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The Supreme Court on Friday said it cannot restrain the government from bringing a law in Parliament on cryptocurrencies and dismissed a petition challenging the formation of an inter-ministerial committee to make recommendations to the Center on virtual currencies. Cryptocurrencies are digital or virtual currencies. A bench of Justice DY Chandrachud and Justice Hima Kohli termed the PIL filed by a private firm as wrong and dismissed it.

The court said, what kind of petition is this? The government has formed an inter-ministerial committee, so you filed a petition under Article 32 of the Constitution? You want to challenge the proposed law. You are not taking reply from RTI. Advocate Prabhat Kumar, appearing for the firm, said that the finance minister had announced in the budget speech that cryptocurrencies are not legal tender nor are they safe and now the government is saying that they will make a law.

The bench said it is a constitutional issue and the Reserve Bank of India (RBI) circular is only advisory and is not binding on the government. Invoking the jurisdiction of the Supreme Court under Article 32 of the Constitution, the petitioner wishes to challenge a letter dated 2 September 2021 of the Government of India in the Ministry of Finance, Department of Economic Affairs.

A cryptocurrency is a digital currency in which encryption technology is used to create its units. It transfers funds beyond the oversight of the central bank. The court said that the government’s readiness to bring legislation regarding cryptocurrencies is a constitutional matter and the circular issued by the Reserve Bank of India in this regard is not binding.

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The Supreme Court on Friday said it cannot restrain the government from bringing a law in Parliament on cryptocurrencies and dismissed a petition challenging the formation of an inter-ministerial committee to make recommendations to the Center on virtual currencies. Cryptocurrencies are digital or virtual currencies. A bench of Justices DY Chandrachud and Hima Kohli termed the PIL filed by a private firm as wrong and dismissed it.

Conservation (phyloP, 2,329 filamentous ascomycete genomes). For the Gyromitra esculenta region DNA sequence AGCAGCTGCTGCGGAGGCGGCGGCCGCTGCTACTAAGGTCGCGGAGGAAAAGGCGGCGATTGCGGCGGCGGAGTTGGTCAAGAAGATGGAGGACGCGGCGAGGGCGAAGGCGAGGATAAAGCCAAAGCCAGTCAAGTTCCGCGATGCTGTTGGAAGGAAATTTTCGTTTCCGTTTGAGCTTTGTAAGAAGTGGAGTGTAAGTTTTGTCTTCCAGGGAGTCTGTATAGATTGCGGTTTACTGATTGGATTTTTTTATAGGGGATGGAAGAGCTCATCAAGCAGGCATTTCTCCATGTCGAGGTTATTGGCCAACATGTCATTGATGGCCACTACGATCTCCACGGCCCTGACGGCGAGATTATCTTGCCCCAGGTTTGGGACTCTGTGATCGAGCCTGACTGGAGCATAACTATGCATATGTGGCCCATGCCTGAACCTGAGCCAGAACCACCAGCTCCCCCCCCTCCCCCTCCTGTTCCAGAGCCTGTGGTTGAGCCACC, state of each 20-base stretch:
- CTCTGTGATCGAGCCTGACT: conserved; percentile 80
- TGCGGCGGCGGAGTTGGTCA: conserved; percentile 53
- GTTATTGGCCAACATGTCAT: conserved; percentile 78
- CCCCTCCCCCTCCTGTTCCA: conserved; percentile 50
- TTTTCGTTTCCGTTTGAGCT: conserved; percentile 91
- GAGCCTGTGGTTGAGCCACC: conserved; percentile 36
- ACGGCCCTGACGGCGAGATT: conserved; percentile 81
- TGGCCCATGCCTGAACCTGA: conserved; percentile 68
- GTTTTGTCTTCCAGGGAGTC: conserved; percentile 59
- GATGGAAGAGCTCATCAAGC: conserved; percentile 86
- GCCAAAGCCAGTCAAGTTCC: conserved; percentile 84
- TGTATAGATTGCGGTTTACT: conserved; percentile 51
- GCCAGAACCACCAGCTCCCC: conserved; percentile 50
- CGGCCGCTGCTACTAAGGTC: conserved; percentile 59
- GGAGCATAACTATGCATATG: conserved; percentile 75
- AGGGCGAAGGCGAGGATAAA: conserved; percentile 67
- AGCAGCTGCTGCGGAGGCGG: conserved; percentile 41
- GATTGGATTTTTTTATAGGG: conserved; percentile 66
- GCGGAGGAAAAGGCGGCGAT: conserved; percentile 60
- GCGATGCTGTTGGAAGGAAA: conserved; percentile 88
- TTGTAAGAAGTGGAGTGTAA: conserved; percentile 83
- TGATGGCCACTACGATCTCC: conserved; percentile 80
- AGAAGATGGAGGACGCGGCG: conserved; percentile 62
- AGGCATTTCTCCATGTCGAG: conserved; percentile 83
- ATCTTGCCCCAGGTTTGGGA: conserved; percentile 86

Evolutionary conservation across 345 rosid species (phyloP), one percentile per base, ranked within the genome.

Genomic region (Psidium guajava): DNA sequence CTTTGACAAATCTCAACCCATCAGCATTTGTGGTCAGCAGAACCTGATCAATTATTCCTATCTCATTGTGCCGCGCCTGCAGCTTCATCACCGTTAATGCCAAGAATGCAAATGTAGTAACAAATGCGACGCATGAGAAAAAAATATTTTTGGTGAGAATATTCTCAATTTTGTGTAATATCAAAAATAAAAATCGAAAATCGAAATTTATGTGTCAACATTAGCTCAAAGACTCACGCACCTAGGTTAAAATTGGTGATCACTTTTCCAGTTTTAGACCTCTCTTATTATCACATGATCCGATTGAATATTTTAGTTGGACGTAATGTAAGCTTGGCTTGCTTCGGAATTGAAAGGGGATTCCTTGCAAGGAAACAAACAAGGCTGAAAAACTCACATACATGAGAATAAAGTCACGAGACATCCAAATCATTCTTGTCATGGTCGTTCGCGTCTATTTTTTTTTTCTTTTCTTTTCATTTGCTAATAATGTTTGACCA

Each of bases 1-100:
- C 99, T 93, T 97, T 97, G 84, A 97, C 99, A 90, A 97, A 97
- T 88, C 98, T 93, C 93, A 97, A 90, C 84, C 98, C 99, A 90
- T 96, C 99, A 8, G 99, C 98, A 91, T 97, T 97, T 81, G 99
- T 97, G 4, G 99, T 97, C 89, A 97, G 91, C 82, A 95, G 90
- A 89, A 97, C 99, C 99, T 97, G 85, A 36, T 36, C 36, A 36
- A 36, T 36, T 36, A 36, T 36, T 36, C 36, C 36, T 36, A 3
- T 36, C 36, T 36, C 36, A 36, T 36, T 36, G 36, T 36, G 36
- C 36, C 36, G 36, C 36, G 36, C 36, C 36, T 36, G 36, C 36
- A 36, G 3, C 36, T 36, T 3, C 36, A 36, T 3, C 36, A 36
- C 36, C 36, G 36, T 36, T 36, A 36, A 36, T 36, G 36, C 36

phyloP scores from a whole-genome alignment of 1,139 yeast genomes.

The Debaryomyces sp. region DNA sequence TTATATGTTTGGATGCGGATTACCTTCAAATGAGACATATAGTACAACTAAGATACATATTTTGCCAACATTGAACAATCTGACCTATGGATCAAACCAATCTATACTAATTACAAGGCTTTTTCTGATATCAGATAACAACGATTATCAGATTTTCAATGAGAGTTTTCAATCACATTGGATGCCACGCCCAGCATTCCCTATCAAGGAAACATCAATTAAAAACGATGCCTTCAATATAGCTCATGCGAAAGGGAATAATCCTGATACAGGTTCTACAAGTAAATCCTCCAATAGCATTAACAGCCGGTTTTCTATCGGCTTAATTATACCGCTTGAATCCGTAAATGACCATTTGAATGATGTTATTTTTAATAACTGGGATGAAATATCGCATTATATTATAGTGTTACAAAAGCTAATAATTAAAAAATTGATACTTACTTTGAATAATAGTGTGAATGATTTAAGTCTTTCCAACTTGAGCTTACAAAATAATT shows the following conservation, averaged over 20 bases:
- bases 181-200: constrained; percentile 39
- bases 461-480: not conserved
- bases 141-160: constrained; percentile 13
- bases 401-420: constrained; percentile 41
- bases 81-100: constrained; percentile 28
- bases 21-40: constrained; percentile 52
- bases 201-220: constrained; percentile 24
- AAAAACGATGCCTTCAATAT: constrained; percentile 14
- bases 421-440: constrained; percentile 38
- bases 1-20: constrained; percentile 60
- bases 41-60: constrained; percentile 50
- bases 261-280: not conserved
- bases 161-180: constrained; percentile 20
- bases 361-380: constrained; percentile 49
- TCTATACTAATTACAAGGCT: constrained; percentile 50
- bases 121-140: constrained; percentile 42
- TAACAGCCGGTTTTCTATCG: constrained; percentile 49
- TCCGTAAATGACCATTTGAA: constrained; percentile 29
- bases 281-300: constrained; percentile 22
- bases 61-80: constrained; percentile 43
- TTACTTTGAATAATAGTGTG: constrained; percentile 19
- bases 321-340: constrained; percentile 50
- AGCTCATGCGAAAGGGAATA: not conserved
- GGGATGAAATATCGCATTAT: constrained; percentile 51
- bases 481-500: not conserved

The court said, what kind of petition is this? The government has formed an inter-ministerial committee, so you filed a petition under Article 32 of the Constitution? You want to challenge the proposed law. You are not taking reply from RTI. Advocate Prabhat Kumar, appearing for the firm, said that the finance minister had announced in the budget speech that cryptocurrencies are not legal tender nor are they safe and now the government is saying that they will make a law.

The bench said it is a constitutional issue and the Reserve Bank of India (RBI) circular is only advisory and is not binding on the government. Invoking the jurisdiction of the Supreme Court under Article 32 of the Constitution, the petitioner wishes to challenge a letter dated 2 September 2021 of the Government of India in the Ministry of Finance, Department of Economic Affairs.

A cryptocurrency is a digital currency in which encryption technology is used to create its units. It transfers funds beyond the oversight of the central bank. The court said that the government’s readiness to bring legislation regarding cryptocurrencies is a constitutional matter and the circular issued by the Reserve Bank of India in this regard is not binding.

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